We acknowledge the World Climate Research Programme’s Working Group on Coupled Modelling, which is responsible for CMIP, and we thank the climate modeling groups (listed in Table 1 of this paper) for producing and making available their model output. For CMIP, the U.S. Department of Energy’s Program for Climate Model Diagnosis and Intercomparison provides coordinating support and led development of software infrastructure in partnership with the Global Organization for Earth System Science Portals. This work was partially supported by the National Science Foundation under Award CBET-1204368 and by NOAA through the Cooperative Institute for Climate and Satellites–North Carolina under Cooperative Agreement NA14NES432003.

REFERENCES

REFERENCES
Arnone
,
J. A.
, III
, and Coauthors
,
2008
:
Prolonged suppression of ecosystem carbon dioxide uptake after an anomalously warm year
.
Nature
,
455
,
383
386
, doi:.
DeGaetano
,
A. T.
, and
R. J.
Allen
,
2002
:
Trends in twentieth-century temperature extremes across the United States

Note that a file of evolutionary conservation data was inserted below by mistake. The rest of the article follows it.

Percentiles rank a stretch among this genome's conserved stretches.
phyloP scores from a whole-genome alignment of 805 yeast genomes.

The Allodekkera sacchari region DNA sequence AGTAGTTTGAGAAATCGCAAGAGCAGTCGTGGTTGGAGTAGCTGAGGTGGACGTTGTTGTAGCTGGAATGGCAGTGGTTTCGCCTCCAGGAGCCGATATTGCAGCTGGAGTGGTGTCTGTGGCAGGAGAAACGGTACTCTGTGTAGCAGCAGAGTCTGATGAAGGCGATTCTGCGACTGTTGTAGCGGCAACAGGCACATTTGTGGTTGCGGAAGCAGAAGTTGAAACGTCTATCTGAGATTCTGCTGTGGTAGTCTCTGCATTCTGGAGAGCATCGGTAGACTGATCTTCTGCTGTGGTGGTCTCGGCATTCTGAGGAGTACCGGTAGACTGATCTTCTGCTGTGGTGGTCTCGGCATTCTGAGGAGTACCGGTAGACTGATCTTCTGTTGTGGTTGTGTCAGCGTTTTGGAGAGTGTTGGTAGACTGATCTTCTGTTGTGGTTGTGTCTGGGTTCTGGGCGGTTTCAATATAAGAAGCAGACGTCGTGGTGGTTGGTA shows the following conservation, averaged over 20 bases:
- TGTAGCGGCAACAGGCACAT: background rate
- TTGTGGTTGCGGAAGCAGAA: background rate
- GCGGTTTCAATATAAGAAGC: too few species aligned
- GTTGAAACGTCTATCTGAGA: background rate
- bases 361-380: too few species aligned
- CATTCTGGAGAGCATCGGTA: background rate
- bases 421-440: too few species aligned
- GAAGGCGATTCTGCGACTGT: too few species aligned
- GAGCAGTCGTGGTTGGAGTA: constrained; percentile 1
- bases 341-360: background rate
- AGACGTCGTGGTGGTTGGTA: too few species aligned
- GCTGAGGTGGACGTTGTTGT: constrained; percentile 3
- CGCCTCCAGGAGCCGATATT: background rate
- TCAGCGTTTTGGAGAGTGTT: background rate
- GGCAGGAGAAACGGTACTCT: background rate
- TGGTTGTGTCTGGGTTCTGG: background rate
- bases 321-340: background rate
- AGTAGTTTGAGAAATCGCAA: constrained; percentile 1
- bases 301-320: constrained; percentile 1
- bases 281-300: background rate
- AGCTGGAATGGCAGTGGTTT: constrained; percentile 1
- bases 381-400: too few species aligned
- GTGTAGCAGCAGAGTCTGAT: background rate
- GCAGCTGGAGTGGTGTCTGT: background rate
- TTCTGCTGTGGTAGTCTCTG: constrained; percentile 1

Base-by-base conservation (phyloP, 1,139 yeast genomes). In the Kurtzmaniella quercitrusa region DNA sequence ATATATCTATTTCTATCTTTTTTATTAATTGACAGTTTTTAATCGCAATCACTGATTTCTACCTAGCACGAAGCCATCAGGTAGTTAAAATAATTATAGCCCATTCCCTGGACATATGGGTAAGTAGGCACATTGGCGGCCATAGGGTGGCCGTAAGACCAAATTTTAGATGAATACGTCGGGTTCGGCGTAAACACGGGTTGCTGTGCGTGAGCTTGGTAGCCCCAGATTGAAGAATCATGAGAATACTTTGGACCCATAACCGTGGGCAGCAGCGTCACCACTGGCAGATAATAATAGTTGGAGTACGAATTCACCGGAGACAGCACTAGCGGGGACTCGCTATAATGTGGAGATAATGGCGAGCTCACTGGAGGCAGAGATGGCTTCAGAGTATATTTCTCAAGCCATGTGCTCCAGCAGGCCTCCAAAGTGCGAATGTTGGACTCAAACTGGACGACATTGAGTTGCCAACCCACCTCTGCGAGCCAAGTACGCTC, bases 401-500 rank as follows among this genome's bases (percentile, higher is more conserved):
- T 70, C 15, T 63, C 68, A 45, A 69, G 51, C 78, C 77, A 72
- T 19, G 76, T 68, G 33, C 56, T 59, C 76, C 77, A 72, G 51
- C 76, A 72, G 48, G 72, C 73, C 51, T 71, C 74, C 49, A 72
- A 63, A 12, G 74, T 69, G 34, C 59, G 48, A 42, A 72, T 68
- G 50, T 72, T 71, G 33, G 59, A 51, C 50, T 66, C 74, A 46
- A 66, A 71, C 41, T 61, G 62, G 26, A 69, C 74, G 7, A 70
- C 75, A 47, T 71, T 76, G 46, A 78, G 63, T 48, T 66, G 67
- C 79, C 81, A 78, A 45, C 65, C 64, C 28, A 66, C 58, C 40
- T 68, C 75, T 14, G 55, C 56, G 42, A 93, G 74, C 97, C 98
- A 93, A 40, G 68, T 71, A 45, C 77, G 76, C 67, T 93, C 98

.
J. Climate
,
15
,
3188
3205
, doi:.
Halpert
,
M. S.
,
G. D.
Bell
,
V. E.
Kousky
, and
C. F.
Ropelewski
, Eds.,
1994
: Fifth annual climate assessment 1993. NOAA/NWS Climate Analysis Center Rep., 111 pp. [Available online at http://www1.ncdc.noaa.gov/pub/data/cmb/bams-sotc/climate-assessment-1993.pdf.]
Hawkins
,
E.
, and
R.
Sutton
,
2009
:
The potential to narrow uncertainty in regional climate predictions
.
Bull. Amer. Meteor. Soc.
,
90
,
1095
1107
, doi:.
Hoerling
,
M.
, and Coauthors
,
2013
:
Anatomy of an extreme event
.
J. Climate
,
26
,
2811
2832
, doi:.
IPCC
,
2012
: Managing the Risks of Extreme Events and Disasters to Advance Climate Change Adaptation. Cambridge University Press, 592 pp. [Available online at https://www.ipcc.ch/pdf/special-reports/srex/SREX_Full_Report.pdf.]